Take care


Austin said...

Mark -

Well, part of the problem is that the date we can go back to is pretty much an event horizon: we can't view anything prior to it, or even know if there was anything prior to it. We're in a house with no windows or doors, and while we can see the walls, we can't see what may or may not lay beyond them.

What Siegel is doing is offering an analysis relative to time - and that's exactly the crux.

What happens to Siegel's "inflation curve" (the yellow line) if time isn't constant but, instead, itself gets created as part of the big bang? Well, the line ends up looking just like the other two (at least in some models).

Thinking about this gets tricky. If you have experience with relativity, that comes in handy.

If time gets created as part of the universe, then it's reasonable that, like everything else, it's "bunched up" or "denser" when it first emerges and then gradually spreads out as the expansion happens (some argue, in fact, that the expansion is time, but we'll leave that for later). That would create an identical exponential curve as we see for the other models in "hyper-time", though to "real time", it would look like the even slope of the yellow line (because the measuring tool itself is being affected, just like in relativity).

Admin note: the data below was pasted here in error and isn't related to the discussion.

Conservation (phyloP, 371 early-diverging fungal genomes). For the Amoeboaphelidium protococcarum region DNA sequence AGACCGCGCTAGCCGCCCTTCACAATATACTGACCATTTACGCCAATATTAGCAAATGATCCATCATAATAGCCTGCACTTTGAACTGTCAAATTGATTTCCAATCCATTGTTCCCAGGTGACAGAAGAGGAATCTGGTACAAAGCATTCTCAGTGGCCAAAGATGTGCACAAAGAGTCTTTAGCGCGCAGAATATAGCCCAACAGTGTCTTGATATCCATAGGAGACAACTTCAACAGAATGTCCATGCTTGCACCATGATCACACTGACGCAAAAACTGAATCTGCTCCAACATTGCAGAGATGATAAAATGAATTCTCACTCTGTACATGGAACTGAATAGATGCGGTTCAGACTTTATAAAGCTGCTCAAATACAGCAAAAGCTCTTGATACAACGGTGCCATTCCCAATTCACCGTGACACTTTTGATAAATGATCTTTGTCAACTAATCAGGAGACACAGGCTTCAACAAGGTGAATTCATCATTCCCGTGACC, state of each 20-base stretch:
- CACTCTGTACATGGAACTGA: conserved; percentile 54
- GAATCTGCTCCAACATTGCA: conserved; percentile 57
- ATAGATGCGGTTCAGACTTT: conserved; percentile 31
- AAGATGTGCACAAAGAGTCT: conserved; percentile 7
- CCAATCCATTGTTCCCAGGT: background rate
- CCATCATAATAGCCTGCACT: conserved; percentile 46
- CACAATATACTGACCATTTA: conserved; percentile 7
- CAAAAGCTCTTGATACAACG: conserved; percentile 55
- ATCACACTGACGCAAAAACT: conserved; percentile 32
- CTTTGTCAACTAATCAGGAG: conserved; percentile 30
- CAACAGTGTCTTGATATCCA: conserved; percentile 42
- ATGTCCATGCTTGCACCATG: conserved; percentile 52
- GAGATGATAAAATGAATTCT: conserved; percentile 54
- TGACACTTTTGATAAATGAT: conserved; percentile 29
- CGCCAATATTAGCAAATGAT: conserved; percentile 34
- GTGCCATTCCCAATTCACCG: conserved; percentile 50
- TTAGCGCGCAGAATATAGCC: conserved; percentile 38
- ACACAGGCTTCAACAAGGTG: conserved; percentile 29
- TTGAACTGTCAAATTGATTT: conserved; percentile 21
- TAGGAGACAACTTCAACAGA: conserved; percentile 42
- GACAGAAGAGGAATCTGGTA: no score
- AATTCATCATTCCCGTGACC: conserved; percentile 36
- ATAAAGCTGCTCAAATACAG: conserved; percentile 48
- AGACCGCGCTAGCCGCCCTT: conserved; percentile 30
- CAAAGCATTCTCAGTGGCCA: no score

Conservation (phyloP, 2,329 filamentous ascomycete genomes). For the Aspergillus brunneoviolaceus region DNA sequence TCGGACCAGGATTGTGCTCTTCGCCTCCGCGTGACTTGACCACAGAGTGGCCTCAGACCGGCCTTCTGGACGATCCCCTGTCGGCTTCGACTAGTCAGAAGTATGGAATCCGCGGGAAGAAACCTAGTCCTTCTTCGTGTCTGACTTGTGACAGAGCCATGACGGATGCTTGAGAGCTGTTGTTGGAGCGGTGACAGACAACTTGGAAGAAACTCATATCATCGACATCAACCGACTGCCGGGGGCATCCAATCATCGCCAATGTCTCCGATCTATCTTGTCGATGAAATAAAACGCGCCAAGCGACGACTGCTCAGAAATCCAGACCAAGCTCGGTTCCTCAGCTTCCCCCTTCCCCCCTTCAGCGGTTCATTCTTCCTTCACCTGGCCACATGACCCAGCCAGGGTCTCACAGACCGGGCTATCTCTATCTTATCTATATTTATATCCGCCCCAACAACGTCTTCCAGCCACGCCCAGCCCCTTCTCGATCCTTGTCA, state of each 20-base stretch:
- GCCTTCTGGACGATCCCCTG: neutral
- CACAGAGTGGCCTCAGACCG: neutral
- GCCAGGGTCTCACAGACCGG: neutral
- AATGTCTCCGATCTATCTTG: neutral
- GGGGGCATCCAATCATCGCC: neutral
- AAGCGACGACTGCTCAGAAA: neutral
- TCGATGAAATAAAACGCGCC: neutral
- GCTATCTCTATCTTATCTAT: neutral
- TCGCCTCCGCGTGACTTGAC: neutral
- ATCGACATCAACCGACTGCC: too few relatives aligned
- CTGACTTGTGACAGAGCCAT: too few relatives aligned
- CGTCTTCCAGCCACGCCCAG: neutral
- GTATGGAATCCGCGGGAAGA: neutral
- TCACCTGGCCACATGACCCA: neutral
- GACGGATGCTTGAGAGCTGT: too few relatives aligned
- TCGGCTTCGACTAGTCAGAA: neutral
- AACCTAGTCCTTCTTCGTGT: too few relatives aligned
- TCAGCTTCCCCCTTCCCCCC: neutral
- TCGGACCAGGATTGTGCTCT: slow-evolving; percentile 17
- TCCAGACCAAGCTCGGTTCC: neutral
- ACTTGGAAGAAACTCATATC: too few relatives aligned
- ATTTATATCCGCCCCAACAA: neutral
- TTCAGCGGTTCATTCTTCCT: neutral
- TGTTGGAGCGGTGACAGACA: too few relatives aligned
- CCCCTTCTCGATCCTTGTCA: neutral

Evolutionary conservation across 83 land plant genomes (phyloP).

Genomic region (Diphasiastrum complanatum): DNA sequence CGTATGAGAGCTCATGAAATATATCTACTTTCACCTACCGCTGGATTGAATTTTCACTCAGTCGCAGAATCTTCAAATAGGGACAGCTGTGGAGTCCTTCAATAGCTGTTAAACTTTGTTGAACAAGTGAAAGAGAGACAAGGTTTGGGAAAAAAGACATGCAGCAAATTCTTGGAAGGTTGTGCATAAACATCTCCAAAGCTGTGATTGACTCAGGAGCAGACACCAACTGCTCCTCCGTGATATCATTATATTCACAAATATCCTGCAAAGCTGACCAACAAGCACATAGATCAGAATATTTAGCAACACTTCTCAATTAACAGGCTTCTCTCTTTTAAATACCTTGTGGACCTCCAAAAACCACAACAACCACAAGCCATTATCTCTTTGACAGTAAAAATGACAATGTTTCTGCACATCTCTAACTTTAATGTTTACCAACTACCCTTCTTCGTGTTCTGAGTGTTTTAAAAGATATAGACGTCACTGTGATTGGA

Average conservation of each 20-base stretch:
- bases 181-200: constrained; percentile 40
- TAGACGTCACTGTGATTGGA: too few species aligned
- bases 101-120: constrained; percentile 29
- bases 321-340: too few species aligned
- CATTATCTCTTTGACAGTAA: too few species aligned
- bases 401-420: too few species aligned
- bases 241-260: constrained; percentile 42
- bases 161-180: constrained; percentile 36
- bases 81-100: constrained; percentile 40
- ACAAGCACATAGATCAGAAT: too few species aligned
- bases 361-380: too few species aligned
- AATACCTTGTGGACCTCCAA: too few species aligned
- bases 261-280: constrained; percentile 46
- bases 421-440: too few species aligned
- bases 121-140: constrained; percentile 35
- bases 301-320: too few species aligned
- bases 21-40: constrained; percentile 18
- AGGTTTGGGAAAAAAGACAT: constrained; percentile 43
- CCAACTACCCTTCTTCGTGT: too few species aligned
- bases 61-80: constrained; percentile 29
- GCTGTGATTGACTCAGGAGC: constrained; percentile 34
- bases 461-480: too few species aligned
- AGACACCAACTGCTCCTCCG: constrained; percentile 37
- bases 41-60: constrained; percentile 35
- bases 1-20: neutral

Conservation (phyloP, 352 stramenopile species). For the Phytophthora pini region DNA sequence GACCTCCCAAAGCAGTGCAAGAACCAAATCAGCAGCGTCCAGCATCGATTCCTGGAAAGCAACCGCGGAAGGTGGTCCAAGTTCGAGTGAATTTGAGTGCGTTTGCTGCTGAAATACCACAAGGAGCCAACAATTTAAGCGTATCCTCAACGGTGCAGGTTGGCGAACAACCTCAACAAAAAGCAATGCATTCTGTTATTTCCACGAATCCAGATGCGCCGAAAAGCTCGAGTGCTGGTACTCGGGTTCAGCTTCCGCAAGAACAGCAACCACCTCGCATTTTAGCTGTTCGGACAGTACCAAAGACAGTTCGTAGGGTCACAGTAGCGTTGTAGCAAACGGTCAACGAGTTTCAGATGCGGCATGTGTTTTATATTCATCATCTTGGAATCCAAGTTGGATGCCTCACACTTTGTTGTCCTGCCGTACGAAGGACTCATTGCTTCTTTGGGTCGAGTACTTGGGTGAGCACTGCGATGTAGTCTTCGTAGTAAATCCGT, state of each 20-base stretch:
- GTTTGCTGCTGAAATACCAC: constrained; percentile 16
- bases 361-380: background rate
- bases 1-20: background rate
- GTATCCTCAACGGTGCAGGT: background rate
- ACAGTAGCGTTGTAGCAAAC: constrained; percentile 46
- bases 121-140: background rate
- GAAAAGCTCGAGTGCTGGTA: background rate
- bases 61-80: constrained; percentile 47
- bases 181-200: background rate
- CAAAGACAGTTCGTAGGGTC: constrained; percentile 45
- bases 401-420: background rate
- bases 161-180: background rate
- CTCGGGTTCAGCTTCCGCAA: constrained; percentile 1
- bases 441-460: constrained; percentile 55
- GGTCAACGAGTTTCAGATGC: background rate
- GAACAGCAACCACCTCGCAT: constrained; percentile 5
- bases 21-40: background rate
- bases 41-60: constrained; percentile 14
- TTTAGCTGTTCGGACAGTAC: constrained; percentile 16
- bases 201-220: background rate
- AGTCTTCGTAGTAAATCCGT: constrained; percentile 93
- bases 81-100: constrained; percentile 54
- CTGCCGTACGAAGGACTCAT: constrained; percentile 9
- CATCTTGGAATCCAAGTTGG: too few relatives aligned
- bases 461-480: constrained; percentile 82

We know that time is plastic at high speeds if nowhere else. Assuming it has been linear for all of creation is taking a pretty big leap of faith, but it's also necessary, it at least some degree, since we rely on time for so many measurements. It's the classic error of assuming an "ought" from an "is": just because things are doesn't mean that they have always been or that they always will be.

Anyway, it's all a conjecture, but it's still fun to think about :)

A Wandering Pom said...

Hi there, Austin

First, some background: my experience with relativity, so you'll have some context for the rest of what I say.